Royal Armouries

Miniature Cannon and Carriages

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LOK XIX.25 miniature cannon

Part of a battery of 10 small guns made for Prince Charles later Charles II – five by John Browne in 1638 and five by Thomas Pitt in 1639 (XIX.25)

  • LOK XIX.25 miniature cannon

    Part of a battery of 10 small guns made for Prince Charles later Charles II – five by John Browne in 1638 and five by Thomas Pitt in 1639 (XIX.25)

Date: 1638-39 | Object number: XIX.25-6 & 29-30

Statistics

Object Provenance: English, dated 1638 & 1639; carriages mid 19th century
Object Number: XIX.25-6 & 29-30

Miniature Cannon and Carriages

Description

Part of a battery of 10 small guns made for Prince Charles later Charles II – five by John Browne in 1638 and five by Thomas Pitt in 1639.

XIX.25 & 26: made by John Browne. Each gun has the badge of the Prince of Wales with the initials C.P cast in relief on the second reinforce. The first reinforce is inscribed JOHN BROWNE MADE THIS PEECE 1638’.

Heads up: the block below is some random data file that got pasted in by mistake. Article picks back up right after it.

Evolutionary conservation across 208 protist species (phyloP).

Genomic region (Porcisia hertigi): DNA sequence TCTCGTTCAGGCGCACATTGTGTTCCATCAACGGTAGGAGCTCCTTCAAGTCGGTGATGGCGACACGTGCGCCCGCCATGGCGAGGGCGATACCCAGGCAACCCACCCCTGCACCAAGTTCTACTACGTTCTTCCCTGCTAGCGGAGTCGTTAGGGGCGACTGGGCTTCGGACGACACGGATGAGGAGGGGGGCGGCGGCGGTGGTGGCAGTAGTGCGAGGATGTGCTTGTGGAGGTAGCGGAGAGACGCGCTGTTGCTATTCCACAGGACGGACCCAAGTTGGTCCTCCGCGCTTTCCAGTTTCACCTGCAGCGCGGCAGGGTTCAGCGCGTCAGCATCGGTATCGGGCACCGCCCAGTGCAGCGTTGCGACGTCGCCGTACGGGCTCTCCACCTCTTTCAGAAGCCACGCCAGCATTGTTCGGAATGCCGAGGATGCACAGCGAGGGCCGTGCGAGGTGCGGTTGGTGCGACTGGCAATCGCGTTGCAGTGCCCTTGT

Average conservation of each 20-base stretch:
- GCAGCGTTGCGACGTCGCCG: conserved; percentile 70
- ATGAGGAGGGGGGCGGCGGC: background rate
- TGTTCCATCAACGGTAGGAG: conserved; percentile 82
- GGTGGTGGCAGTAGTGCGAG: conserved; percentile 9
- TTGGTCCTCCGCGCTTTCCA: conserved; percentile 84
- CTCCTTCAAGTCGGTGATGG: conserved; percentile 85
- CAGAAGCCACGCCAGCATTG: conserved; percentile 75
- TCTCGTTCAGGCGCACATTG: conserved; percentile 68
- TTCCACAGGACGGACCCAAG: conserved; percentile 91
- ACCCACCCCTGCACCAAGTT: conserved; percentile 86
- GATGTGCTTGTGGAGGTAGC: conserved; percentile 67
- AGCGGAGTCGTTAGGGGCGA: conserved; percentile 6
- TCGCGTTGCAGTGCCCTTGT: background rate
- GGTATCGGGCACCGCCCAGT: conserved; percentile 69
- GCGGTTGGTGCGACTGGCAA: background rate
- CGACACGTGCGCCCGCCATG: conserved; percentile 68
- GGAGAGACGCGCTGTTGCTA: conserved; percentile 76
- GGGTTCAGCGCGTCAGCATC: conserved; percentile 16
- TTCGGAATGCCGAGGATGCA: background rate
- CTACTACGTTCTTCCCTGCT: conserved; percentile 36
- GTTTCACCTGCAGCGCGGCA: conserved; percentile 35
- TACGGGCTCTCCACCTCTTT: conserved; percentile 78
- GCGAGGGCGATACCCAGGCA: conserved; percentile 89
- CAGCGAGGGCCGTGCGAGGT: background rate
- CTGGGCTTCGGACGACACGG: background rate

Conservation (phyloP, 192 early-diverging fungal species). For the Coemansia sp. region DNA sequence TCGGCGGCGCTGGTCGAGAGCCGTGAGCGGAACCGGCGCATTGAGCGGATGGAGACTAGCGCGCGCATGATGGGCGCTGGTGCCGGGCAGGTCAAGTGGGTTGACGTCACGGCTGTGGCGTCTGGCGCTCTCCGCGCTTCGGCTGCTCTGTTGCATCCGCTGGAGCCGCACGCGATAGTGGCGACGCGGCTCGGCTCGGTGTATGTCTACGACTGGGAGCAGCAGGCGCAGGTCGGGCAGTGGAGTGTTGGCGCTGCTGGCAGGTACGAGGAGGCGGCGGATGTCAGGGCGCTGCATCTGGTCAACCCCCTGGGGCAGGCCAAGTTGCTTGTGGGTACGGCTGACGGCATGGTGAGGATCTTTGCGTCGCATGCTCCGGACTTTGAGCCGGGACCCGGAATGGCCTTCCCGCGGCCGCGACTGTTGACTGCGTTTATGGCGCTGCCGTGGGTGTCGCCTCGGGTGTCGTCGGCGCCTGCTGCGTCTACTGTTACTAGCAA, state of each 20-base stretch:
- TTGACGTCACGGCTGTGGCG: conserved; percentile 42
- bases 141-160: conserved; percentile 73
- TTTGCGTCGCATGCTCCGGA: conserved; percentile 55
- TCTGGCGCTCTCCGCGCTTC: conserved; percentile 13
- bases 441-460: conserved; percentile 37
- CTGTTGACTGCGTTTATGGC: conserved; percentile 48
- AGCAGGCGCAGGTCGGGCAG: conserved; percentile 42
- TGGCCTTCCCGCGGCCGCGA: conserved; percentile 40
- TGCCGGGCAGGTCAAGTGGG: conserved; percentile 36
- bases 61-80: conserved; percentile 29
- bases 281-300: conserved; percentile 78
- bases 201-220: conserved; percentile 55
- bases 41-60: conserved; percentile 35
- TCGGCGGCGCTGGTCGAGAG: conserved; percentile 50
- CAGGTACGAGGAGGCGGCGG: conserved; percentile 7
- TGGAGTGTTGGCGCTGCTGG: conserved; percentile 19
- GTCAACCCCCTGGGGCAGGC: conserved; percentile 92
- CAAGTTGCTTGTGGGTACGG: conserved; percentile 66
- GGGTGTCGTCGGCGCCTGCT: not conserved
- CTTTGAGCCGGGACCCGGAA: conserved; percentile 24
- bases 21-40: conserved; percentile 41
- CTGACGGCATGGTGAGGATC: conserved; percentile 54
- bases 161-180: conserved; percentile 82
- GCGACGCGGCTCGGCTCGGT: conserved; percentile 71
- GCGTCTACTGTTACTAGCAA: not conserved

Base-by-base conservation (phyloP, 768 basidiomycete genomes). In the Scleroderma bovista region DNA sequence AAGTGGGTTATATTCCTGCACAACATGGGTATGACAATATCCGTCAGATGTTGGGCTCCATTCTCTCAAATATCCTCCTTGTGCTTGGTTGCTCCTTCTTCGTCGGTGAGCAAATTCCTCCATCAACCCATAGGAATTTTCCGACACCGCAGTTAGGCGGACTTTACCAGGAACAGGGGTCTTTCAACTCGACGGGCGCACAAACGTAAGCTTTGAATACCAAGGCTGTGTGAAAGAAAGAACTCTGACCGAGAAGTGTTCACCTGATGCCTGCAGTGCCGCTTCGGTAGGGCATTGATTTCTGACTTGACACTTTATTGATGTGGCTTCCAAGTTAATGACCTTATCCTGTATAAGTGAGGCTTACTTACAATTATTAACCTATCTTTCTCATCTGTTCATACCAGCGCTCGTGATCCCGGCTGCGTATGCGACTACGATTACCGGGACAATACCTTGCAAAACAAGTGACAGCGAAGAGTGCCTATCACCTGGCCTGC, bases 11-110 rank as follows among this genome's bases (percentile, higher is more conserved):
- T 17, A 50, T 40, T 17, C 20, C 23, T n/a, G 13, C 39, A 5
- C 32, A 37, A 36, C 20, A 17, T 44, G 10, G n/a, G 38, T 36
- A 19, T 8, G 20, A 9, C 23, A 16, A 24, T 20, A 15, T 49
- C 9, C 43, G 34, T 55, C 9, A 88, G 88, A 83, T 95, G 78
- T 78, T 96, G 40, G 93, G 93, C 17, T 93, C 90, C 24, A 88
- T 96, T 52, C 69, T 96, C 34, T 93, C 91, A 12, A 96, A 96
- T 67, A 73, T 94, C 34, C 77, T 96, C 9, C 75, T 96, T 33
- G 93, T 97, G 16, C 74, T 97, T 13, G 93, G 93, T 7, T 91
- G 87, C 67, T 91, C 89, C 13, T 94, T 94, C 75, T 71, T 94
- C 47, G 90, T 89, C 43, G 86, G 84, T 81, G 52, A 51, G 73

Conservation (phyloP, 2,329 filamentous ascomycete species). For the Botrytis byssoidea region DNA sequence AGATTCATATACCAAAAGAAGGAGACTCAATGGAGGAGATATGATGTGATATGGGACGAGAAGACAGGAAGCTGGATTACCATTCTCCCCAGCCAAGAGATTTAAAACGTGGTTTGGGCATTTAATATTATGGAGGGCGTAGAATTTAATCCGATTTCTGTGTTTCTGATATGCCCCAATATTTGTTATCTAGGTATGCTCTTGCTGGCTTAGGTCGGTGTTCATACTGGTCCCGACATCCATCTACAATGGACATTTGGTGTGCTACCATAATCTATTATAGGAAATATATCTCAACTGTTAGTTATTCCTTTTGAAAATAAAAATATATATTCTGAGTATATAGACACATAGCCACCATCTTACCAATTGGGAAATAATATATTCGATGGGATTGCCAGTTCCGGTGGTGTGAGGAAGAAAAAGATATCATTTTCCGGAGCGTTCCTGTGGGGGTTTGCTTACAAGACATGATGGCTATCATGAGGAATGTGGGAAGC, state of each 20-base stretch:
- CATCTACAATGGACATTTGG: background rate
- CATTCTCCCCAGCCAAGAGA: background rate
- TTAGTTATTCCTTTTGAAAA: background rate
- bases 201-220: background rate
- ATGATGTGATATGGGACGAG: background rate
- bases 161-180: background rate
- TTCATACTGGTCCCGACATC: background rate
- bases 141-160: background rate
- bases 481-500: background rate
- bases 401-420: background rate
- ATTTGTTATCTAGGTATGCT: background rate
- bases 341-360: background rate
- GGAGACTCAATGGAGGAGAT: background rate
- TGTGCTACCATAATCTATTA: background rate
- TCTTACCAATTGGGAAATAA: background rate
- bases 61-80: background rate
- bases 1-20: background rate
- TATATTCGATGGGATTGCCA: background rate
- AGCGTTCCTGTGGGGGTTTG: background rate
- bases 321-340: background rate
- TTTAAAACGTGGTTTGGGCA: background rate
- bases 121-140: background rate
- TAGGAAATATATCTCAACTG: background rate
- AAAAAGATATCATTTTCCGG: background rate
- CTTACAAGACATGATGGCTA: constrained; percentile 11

Calibre: 1.3 in (3.3 cm)
Weight : XIX.26 23 kg (1 qtr 23 lb)

XIX.29-30: made by Thomas Pitt . Slightly smaller than the Browne cannon and generally more graceful. The decoration matches the Browne guns save for the maker’s inscription which reads THOMAS PIT MADE THIS PEECE 1639’. The touch hole is bushed (plugged) with steel.

Calibre: 1.1 in (2.8 cm)
Weight: XIX.30 16.8 kg (1 qtr 9 lb)

The model cannon first appear in the Duplicates or Inventories for Sale of the Goods and Personal Estate of the Late King Charles 1st made according to the Act of Parliament passed 4.07.1649, amended 17.07.1651. Then in the armoury of St James’s Palace they were included in lot no.28 which consisted of a number of military models valued in all at £40. They were described as ‘15 peeces of brass ordinance, each about 22 ynches long being mounted on their carrages’. Unsold, they were lodged at the Tower as items of curiosity, where they appear in the 1665 inventory (14 of them) but by the 1683 inventory had dwindled to 10 and were mounted on ship carriages. They are mentioned in the 1750 Guide – although erroneously attributed to King Charles I – and the barrels are displayed in Gilbert and Melville’s illustration of the New Horse Armoury (about 1845).

Statistics

Object Provenance: English, dated 1638 & 1639; carriages mid 19th century
Object Number: XIX.25-6 & 29-30

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